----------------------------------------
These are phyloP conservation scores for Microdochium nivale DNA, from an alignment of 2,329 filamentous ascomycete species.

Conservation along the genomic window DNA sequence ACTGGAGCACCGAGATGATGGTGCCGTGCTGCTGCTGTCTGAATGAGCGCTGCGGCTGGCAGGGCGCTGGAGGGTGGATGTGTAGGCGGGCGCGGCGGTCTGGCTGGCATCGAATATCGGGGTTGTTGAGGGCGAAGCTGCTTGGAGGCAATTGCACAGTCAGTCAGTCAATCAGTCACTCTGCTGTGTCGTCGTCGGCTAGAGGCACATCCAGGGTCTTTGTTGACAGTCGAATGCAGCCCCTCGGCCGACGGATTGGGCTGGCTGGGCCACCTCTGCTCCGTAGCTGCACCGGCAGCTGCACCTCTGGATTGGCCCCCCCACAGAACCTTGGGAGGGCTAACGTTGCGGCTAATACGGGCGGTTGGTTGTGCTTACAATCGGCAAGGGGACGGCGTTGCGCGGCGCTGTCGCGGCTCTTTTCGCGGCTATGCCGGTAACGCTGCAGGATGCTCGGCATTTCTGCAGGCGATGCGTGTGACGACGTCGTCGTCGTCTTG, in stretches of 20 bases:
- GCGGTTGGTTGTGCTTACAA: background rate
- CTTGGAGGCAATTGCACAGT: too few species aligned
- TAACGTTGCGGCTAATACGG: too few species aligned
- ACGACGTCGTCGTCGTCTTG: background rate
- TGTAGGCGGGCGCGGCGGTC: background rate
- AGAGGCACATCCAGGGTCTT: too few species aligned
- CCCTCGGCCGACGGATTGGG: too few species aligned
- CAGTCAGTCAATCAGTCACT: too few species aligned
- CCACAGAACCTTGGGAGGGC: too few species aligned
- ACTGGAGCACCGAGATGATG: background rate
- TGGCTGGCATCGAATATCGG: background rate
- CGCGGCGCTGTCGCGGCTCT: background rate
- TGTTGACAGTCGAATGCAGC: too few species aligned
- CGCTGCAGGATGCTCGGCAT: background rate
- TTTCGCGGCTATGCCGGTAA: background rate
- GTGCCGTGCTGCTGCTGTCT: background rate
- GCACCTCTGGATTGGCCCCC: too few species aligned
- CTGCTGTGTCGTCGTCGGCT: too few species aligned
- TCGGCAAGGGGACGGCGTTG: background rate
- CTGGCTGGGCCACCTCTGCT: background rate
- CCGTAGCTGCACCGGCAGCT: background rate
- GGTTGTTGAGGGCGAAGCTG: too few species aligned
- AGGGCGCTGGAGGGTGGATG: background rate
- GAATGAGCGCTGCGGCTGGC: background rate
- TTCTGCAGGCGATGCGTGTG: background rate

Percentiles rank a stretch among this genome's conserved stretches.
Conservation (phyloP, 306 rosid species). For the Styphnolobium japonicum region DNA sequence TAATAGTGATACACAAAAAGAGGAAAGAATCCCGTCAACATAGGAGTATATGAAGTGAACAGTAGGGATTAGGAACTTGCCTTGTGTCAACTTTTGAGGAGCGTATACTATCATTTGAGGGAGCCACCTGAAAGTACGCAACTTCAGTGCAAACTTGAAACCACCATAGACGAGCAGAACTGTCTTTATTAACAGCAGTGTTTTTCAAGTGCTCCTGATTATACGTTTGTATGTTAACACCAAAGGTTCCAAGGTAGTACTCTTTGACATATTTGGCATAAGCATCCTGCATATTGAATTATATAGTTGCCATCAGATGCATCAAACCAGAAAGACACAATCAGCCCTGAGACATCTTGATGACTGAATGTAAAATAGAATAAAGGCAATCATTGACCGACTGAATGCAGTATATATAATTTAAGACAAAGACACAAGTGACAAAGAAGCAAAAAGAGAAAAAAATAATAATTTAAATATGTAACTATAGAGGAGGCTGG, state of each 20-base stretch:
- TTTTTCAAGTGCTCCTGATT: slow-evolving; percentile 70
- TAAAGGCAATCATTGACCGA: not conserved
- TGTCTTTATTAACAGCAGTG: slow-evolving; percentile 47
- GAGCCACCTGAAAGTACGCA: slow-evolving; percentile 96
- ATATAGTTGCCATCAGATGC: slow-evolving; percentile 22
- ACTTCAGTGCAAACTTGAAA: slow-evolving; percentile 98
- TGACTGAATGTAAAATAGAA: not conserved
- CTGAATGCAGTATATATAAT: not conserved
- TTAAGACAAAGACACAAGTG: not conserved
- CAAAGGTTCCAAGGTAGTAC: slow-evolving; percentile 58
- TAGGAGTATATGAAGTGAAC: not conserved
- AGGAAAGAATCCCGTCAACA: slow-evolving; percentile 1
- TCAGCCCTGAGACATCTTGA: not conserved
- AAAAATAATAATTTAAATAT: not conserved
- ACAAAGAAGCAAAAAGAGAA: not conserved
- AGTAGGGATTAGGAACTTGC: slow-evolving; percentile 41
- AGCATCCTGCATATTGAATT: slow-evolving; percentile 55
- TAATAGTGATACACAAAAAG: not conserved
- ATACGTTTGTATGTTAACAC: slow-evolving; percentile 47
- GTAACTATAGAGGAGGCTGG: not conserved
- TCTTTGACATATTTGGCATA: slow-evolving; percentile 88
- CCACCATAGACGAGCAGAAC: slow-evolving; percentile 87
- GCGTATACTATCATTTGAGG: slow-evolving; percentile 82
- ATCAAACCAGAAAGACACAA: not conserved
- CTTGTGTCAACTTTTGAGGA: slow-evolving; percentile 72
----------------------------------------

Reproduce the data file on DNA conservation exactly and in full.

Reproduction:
These are phyloP conservation scores for Microdochium nivale DNA, from an alignment of 2,329 filamentous ascomycete species.

Conservation along the genomic window DNA sequence ACTGGAGCACCGAGATGATGGTGCCGTGCTGCTGCTGTCTGAATGAGCGCTGCGGCTGGCAGGGCGCTGGAGGGTGGATGTGTAGGCGGGCGCGGCGGTCTGGCTGGCATCGAATATCGGGGTTGTTGAGGGCGAAGCTGCTTGGAGGCAATTGCACAGTCAGTCAGTCAATCAGTCACTCTGCTGTGTCGTCGTCGGCTAGAGGCACATCCAGGGTCTTTGTTGACAGTCGAATGCAGCCCCTCGGCCGACGGATTGGGCTGGCTGGGCCACCTCTGCTCCGTAGCTGCACCGGCAGCTGCACCTCTGGATTGGCCCCCCCACAGAACCTTGGGAGGGCTAACGTTGCGGCTAATACGGGCGGTTGGTTGTGCTTACAATCGGCAAGGGGACGGCGTTGCGCGGCGCTGTCGCGGCTCTTTTCGCGGCTATGCCGGTAACGCTGCAGGATGCTCGGCATTTCTGCAGGCGATGCGTGTGACGACGTCGTCGTCGTCTTG, in stretches of 20 bases:
- GCGGTTGGTTGTGCTTACAA: background rate
- CTTGGAGGCAATTGCACAGT: too few species aligned
- TAACGTTGCGGCTAATACGG: too few species aligned
- ACGACGTCGTCGTCGTCTTG: background rate
- TGTAGGCGGGCGCGGCGGTC: background rate
- AGAGGCACATCCAGGGTCTT: too few species aligned
- CCCTCGGCCGACGGATTGGG: too few species aligned
- CAGTCAGTCAATCAGTCACT: too few species aligned
- CCACAGAACCTTGGGAGGGC: too few species aligned
- ACTGGAGCACCGAGATGATG: background rate
- TGGCTGGCATCGAATATCGG: background rate
- CGCGGCGCTGTCGCGGCTCT: background rate
- TGTTGACAGTCGAATGCAGC: too few species aligned
- CGCTGCAGGATGCTCGGCAT: background rate
- TTTCGCGGCTATGCCGGTAA: background rate
- GTGCCGTGCTGCTGCTGTCT: background rate
- GCACCTCTGGATTGGCCCCC: too few species aligned
- CTGCTGTGTCGTCGTCGGCT: too few species aligned
- TCGGCAAGGGGACGGCGTTG: background rate
- CTGGCTGGGCCACCTCTGCT: background rate
- CCGTAGCTGCACCGGCAGCT: background rate
- GGTTGTTGAGGGCGAAGCTG: too few species aligned
- AGGGCGCTGGAGGGTGGATG: background rate
- GAATGAGCGCTGCGGCTGGC: background rate
- TTCTGCAGGCGATGCGTGTG: background rate

Percentiles rank a stretch among this genome's conserved stretches.
Conservation (phyloP, 306 rosid species). For the Styphnolobium japonicum region DNA sequence TAATAGTGATACACAAAAAGAGGAAAGAATCCCGTCAACATAGGAGTATATGAAGTGAACAGTAGGGATTAGGAACTTGCCTTGTGTCAACTTTTGAGGAGCGTATACTATCATTTGAGGGAGCCACCTGAAAGTACGCAACTTCAGTGCAAACTTGAAACCACCATAGACGAGCAGAACTGTCTTTATTAACAGCAGTGTTTTTCAAGTGCTCCTGATTATACGTTTGTATGTTAACACCAAAGGTTCCAAGGTAGTACTCTTTGACATATTTGGCATAAGCATCCTGCATATTGAATTATATAGTTGCCATCAGATGCATCAAACCAGAAAGACACAATCAGCCCTGAGACATCTTGATGACTGAATGTAAAATAGAATAAAGGCAATCATTGACCGACTGAATGCAGTATATATAATTTAAGACAAAGACACAAGTGACAAAGAAGCAAAAAGAGAAAAAAATAATAATTTAAATATGTAACTATAGAGGAGGCTGG, state of each 20-base stretch:
- TTTTTCAAGTGCTCCTGATT: slow-evolving; percentile 70
- TAAAGGCAATCATTGACCGA: not conserved
- TGTCTTTATTAACAGCAGTG: slow-evolving; percentile 47
- GAGCCACCTGAAAGTACGCA: slow-evolving; percentile 96
- ATATAGTTGCCATCAGATGC: slow-evolving; percentile 22
- ACTTCAGTGCAAACTTGAAA: slow-evolving; percentile 98
- TGACTGAATGTAAAATAGAA: not conserved
- CTGAATGCAGTATATATAAT: not conserved
- TTAAGACAAAGACACAAGTG: not conserved
- CAAAGGTTCCAAGGTAGTAC: slow-evolving; percentile 58
- TAGGAGTATATGAAGTGAAC: not conserved
- AGGAAAGAATCCCGTCAACA: slow-evolving; percentile 1
- TCAGCCCTGAGACATCTTGA: not conserved
- AAAAATAATAATTTAAATAT: not conserved
- ACAAAGAAGCAAAAAGAGAA: not conserved
- AGTAGGGATTAGGAACTTGC: slow-evolving; percentile 41
- AGCATCCTGCATATTGAATT: slow-evolving; percentile 55
- TAATAGTGATACACAAAAAG: not conserved
- ATACGTTTGTATGTTAACAC: slow-evolving; percentile 47
- GTAACTATAGAGGAGGCTGG: not conserved
- TCTTTGACATATTTGGCATA: slow-evolving; percentile 88
- CCACCATAGACGAGCAGAAC: slow-evolving; percentile 87
- GCGTATACTATCATTTGAGG: slow-evolving; percentile 82
- ATCAAACCAGAAAGACACAA: not conserved
- CTTGTGTCAACTTTTGAGGA: slow-evolving; percentile 72